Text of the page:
He said that data was not being measured in NHS hospitals that could have
shown that patients at the Staffordshire hospitals were at risk.

However, he admitted that there was a focus on targets and processes during
the time of the Mid Staffs scandal.

Sir David said that national targets meant that NHS managers had to
concentrate on issues like casualty waiting times and hospital “superbugs”
like MRSA.

“During that period, across the NHS as a whole, patients were not the centre
of the way the system operated.

“For a whole variety of reasons, not because people were bad but because
there were a whole set of changes going on and a whole set of things we were
being held accountable for from the centre, which created an environment
where the leadership of the NHS lost its focus.

“I put my hands up to that and I was a part of that, but my learning from
that was to make sure it doesn’t happen again.”

Sir David denied that there had been no accountability over Mid Staffs and
said that many of those in charge at the trust have gone as a result of the
failings.

“It is not true to say that people weren’t held to account in the NHS,”
Sir David said. “They were.”

He insisted that he was held accountable by being asked to change the NHS as a
result of the Mid Staffs scandal.

“My accountability was very different from that, in the sense that I was
held to account for delivering the change, for delivering three SHAs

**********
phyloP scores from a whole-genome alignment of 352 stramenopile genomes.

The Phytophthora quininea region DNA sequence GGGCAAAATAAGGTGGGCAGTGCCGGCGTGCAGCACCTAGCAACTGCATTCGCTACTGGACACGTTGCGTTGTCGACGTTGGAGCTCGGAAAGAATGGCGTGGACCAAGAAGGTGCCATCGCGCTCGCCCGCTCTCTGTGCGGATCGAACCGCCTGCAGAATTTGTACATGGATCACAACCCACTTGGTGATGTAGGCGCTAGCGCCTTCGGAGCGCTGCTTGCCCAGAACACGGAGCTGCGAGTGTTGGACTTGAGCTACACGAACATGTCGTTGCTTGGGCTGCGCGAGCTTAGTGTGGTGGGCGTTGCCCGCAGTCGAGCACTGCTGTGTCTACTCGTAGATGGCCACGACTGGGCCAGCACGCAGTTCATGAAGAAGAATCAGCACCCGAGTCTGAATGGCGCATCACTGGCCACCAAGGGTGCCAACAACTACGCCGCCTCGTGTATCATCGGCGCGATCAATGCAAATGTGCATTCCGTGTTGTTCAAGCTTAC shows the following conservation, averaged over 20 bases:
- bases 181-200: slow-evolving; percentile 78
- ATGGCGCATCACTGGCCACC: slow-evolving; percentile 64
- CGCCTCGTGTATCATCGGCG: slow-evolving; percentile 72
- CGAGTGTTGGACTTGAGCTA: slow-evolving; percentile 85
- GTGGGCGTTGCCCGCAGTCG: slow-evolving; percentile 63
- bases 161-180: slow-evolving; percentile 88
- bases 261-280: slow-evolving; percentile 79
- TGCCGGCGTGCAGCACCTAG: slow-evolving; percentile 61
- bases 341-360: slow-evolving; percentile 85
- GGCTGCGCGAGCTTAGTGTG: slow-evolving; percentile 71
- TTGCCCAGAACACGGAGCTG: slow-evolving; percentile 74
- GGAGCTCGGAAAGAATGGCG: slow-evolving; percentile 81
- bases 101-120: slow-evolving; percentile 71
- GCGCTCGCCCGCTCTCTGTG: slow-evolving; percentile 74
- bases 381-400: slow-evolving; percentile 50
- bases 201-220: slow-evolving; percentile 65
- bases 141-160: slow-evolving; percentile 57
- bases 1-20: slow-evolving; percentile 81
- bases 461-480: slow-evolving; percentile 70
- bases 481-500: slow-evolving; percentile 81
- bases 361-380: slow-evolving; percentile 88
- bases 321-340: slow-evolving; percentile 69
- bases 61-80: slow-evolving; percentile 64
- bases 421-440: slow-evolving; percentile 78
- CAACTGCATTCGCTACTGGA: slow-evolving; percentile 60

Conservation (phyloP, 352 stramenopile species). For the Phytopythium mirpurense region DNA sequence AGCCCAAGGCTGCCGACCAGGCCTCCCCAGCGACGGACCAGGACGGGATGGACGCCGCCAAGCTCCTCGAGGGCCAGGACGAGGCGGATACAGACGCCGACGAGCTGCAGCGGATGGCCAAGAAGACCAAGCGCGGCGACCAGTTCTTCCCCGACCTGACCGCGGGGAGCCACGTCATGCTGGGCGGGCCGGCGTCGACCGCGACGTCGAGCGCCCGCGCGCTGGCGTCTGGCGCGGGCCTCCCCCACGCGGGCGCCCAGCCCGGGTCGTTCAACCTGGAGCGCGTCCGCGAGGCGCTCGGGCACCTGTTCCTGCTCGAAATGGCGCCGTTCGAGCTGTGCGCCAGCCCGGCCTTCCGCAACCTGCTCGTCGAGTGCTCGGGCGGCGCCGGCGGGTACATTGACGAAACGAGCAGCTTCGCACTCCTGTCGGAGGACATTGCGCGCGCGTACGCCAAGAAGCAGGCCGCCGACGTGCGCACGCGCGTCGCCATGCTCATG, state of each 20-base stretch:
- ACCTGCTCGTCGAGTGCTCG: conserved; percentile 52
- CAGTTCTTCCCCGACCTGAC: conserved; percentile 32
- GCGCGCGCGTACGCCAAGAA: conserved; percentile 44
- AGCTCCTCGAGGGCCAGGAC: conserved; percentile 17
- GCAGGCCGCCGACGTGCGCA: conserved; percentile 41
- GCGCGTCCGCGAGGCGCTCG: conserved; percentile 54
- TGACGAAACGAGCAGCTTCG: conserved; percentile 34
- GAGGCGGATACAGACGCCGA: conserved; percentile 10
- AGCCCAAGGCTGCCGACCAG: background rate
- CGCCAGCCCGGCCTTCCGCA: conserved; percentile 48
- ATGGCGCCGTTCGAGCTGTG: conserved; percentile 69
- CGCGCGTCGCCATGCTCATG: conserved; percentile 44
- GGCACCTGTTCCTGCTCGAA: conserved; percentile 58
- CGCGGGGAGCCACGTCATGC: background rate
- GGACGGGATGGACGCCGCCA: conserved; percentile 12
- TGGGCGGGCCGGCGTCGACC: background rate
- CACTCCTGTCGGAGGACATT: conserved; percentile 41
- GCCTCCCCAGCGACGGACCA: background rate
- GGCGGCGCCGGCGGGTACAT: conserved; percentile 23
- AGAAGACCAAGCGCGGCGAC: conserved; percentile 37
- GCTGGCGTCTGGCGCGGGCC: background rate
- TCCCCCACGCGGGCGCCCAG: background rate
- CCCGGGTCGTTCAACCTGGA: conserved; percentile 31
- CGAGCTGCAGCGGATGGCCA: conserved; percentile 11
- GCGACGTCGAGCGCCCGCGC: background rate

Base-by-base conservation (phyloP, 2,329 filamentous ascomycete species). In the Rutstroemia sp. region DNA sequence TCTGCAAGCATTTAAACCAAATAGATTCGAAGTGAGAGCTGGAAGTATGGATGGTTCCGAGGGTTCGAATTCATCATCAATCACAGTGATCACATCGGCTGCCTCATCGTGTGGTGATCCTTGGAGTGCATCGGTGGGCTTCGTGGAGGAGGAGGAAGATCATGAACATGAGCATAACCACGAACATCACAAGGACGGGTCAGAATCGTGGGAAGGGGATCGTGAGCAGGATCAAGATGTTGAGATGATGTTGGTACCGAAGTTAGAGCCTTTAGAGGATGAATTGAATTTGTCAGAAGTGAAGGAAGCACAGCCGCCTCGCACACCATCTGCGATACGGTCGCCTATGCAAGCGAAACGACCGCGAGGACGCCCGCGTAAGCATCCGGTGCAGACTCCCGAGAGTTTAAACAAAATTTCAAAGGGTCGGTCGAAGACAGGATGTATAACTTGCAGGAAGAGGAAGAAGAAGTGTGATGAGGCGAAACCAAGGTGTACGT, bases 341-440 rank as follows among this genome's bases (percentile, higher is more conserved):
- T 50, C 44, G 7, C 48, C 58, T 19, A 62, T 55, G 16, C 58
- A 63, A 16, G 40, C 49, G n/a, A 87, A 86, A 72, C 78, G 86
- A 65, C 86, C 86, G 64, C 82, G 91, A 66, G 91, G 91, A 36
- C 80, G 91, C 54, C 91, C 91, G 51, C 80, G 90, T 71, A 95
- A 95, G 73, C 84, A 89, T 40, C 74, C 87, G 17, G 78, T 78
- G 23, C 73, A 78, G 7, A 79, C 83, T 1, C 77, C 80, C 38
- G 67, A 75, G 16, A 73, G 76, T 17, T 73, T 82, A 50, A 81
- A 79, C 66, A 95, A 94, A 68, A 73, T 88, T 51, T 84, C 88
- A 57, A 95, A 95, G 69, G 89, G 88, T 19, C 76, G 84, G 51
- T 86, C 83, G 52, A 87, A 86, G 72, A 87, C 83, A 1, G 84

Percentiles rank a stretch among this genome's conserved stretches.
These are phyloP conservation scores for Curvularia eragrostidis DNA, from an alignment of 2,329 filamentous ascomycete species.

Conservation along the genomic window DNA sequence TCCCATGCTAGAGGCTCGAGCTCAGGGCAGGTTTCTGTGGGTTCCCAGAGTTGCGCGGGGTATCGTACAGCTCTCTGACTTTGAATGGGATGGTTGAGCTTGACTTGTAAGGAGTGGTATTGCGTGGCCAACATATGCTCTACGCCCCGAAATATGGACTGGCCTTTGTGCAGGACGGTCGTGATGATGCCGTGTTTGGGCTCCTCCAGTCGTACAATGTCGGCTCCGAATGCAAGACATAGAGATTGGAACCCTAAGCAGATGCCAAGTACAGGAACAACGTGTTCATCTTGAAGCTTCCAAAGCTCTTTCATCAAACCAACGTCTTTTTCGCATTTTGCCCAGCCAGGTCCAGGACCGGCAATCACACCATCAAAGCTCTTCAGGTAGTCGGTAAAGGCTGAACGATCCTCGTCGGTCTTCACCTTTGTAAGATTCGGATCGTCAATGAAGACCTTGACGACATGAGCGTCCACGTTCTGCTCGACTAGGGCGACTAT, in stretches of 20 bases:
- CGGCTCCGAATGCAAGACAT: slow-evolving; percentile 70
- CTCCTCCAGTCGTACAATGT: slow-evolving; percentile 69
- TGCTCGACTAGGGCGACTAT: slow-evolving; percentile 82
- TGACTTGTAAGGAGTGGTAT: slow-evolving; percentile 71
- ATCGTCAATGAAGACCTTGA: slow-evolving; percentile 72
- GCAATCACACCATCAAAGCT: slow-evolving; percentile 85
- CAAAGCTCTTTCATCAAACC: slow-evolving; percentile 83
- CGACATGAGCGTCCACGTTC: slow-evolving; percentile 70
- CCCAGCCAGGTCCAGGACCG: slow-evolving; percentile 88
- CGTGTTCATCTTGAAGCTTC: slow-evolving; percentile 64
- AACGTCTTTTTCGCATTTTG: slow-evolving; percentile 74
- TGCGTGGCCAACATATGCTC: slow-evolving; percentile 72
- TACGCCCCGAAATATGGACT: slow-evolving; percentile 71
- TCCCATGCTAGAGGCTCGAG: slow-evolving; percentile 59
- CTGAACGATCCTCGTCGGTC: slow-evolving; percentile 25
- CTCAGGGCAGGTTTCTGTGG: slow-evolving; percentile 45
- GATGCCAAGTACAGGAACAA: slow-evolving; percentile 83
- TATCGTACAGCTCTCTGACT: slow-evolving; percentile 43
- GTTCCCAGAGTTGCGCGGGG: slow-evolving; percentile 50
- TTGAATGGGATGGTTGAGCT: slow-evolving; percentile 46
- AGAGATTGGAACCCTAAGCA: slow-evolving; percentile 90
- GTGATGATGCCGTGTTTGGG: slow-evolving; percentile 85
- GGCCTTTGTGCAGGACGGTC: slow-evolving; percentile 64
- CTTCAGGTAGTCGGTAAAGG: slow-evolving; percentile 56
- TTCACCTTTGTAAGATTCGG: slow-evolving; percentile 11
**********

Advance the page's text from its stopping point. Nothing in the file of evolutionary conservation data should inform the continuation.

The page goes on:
[strategic health authorities] into one, for moving 70 primary care trusts
into about 40, for making sure that all the organisations delivered what was
regarded as the must-be-dones, which is essentially access and MRSA and C
diff reduction.

“That was narrow, and I accept that that was a narrow definition of
accountability, but that was the way it worked.

“It shows in Mid-Staffordshire, that that was a big failing in the whole
system and I was in that system and I was part of it, absolutely.”

Sir David also blamed a reorganisation of the NHS brought in by Labour in 2005
for the lack of accountability in the service.

“What you see is reorganisation on top of reorganisation on top or
reorganisation and what you get out of that is a confusion about
accountability and a confusion about who is responsible for what,” Sir
David said.

“At that particular moment, the leadership of the NHS had lost focus on
what was really important to patients.”

Sir David Nicholson admits failings over Mid Staffs but refuses to resign – Telegraph.co.uk
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